Along Came a Spider: How a Local Miss Muffet Strove to Conquer Her Fear of Spiders Through Hypnosis by Donra Naseri, Westchester Magazine (July 2008)

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Conquer Her Fear of Spiders Through Hypnosis

by Donra Naseri, Westchester Magazine (July 2008)

“You’ve got hypnosis eyes,” declared Bob Pargament as I slowly pulled the reclining chair back into sitting position.

I walked sluggishly to the nearest mirror- and squinted. Yes, my eyes were pinkish; after all, I’d spent the past hour with my eyelids shut; not sleeping, but in a state of guided relaxation (hypnotized) in an attempt to rid myself of my biggest phobia: spiders. See, the mere sight of the eight-legged critters cripples me with panic. Can you really blame me? They’re always waving their creepy, needle-like arms and lurking evilly in dark, isolated nooks and crannies.

Not that spiders interfere with my regular daily routine. At most, my fear has kept me away from garages (prime spider real estate), woodsy areas at night, horror flicks with arachnid-like monsters, and the dust bunny-inhabited corners of rooms that beg to see the bristled end of a broom (but it was a perfectly valid excuse for delaying my cleaning chores, Mom, I swear!).

Still, when someone suggested hypnosis as a solution, I was eager to try it out. Tiger Woods uses it to visualize his A-game before golf matches, and Matt Damon swears he instantly kicked a 16-year smoking habit with its help, so why shouldn’t it work for me?

That’s when I met Pargament, a Harrison-based certified hypnotist, who for the past four years has helped his clients lose weight, speak in public, take tests calmly, quit smoking, etc. He estimates that 90 percent of his clients report success; some in just one session.

Pargament explained the process, noting that a discrepancy between the conscious mind (”where willpower is”) and subconscious mind (”the hard drive that stores everything without any critical or logical analysis”) prevents people from overcoming phobias and bad habits. “Hypnosis reconciles them,” he said.

He began by asking me a little about myself, and whether a past experience had triggered my fear (none came to mind). Next came EFT (the emotional freedom technique), which comprised acupressure tapping on my face, collarbone, and hand and repeating the phrase, “Even though I have a fear of spiders, I deeply and completely accept myself.”

In each of the six hypnosis sessions, Pargament’s mellow bass voice guided me through a gradual and complete relaxation. He’d instruct me to breathe slowly and deeply, in through the nose, out through the mouth. This usually was followed by counting, repetitions, and guided visualizations of descending stairs and elevators, until I’d sunk somewhere in between the waking and sleeping worlds. Pargament would periodically lift my arm to check if I was relaxed. Limp as a rubber band.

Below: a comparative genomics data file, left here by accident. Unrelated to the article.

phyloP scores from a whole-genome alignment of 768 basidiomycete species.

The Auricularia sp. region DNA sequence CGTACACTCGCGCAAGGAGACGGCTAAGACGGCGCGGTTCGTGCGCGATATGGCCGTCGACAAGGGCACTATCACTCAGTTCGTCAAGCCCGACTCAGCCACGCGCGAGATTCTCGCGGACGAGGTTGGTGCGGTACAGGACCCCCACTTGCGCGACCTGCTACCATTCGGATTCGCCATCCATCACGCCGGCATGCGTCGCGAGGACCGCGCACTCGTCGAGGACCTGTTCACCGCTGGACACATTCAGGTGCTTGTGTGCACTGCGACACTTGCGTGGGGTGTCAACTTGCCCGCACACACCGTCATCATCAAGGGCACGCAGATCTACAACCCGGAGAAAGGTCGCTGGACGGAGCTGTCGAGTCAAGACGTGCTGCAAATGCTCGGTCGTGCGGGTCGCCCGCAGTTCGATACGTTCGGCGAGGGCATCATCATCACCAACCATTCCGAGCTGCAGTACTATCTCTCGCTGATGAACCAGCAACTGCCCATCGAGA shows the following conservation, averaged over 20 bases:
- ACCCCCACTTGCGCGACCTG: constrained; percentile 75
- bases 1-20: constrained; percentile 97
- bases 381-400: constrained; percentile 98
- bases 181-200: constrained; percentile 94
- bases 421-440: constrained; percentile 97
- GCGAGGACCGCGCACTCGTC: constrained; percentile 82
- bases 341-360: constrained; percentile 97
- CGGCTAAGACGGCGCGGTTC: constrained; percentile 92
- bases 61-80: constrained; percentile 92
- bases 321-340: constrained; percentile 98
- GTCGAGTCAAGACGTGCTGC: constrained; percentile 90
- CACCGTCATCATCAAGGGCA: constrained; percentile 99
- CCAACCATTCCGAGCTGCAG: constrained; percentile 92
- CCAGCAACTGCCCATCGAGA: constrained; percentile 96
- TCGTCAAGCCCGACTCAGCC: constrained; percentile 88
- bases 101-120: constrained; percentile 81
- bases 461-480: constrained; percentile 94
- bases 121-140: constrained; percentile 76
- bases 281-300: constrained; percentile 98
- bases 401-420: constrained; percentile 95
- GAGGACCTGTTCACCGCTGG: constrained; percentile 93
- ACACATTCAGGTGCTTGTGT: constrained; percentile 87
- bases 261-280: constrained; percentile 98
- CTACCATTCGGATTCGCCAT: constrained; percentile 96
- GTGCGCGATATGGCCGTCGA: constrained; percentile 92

I can’t remember much of what was said in most sessions. What I do recall are Pargament’s vivid descriptions of a sobbing cartoon spider, wearing a bandana, sunglasses, and boots; an alien-esque spider being ignored and misunderstood by the uncaring human species; and all the reasons why we should marvel at spiders-for example, their inherent ability to build intricate webs.

To my horror, Pargament had one or two spiders waiting in Ziploc bags after each appointment. The instant I saw them, I was paralyzed with fear-and wanted out. With more sessions, my sense of panic eased somewhat; I didn’t automatically want to dive for the nearest doorway. I was even able to hold the Ziploc bag at one point.

Still, it was a controlled environment. How would I fare in a real-world situation?

My opportunity to find out arrived like an ill-fated reenactment of Frank Marshall’s Arachnophobia. I was mid-shower one morning, when a thin, gossamer strand caught the sunlight and gleamed brightly. Curious, I let my eyes follow the thread down from the ceiling, until I was eye-to-eye with a blurry black blob, inches from my nose.

I bugged out. Shampoo in hair, I darted out of the shower, a watery trail of shame behind me. I’d failed. And yet…

Days later, my brother, home from college, noted the stark difference in how-on two different occasions-I calmly asked him to please remove one of the creepy-crawly intruders from my room.

So, the verdict? It’s a hung jury. While I do find myself slightly less terror-stricken around spiders, I don’t want to cuddle with one anytime soon. And nowadays, instead of screaming Macaulay Culkin-style, I can casually find someone to remove the gross, horrid, sneaky little buggers from a safe distance.